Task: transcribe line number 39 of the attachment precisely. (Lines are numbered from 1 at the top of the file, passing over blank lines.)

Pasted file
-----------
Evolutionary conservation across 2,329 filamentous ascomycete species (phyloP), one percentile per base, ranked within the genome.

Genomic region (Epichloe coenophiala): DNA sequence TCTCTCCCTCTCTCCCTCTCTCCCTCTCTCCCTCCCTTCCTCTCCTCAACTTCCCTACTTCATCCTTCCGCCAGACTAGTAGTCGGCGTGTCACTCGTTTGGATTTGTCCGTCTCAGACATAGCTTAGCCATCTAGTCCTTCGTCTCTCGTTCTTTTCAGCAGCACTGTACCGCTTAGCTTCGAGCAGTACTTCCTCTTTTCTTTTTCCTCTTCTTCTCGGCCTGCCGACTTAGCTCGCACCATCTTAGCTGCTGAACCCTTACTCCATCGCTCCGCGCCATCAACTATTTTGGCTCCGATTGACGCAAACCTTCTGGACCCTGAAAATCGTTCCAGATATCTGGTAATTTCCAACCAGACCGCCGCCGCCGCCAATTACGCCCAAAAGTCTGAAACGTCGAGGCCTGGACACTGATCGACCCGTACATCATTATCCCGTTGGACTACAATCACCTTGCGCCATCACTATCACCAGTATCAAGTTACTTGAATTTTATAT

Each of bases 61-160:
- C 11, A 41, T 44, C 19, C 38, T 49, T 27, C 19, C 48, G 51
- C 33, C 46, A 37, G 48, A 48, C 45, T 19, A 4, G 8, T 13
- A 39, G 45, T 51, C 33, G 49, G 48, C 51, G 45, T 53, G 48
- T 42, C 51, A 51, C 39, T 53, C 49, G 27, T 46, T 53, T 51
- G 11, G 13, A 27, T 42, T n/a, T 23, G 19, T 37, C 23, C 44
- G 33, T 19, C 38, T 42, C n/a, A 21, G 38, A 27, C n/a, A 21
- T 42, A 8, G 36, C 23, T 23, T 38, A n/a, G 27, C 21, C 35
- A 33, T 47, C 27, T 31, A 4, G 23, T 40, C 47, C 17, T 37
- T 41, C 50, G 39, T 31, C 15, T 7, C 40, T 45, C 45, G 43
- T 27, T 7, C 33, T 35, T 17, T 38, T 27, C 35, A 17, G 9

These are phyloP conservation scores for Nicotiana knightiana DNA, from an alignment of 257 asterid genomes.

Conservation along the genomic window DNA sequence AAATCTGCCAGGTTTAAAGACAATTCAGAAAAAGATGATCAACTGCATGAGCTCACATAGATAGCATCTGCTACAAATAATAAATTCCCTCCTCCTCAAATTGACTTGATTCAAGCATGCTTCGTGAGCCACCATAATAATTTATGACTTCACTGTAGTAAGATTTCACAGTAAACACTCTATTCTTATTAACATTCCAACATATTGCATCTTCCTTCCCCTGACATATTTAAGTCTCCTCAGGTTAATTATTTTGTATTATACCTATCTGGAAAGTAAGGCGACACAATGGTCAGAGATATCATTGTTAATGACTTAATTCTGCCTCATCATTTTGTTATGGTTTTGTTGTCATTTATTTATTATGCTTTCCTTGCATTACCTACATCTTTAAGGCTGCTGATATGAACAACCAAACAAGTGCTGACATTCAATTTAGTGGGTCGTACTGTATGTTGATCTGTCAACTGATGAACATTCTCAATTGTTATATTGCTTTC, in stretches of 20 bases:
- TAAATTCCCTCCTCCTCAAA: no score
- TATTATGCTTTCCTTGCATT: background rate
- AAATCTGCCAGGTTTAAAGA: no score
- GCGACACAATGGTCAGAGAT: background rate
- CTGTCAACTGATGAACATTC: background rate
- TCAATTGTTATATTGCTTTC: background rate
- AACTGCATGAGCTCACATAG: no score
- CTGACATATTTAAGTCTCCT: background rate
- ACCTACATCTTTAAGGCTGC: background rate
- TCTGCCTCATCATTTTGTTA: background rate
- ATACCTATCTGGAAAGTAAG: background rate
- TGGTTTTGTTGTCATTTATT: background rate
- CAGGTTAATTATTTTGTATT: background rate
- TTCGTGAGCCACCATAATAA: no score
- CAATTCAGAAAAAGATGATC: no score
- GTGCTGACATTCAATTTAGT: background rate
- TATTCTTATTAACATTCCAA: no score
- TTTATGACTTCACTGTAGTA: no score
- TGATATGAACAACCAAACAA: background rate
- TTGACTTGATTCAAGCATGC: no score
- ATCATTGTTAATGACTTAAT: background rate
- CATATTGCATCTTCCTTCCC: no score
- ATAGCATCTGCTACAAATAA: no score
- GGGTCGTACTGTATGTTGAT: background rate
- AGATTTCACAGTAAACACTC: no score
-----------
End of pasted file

- GGGTCGTACTGTATGTTGAT: background rate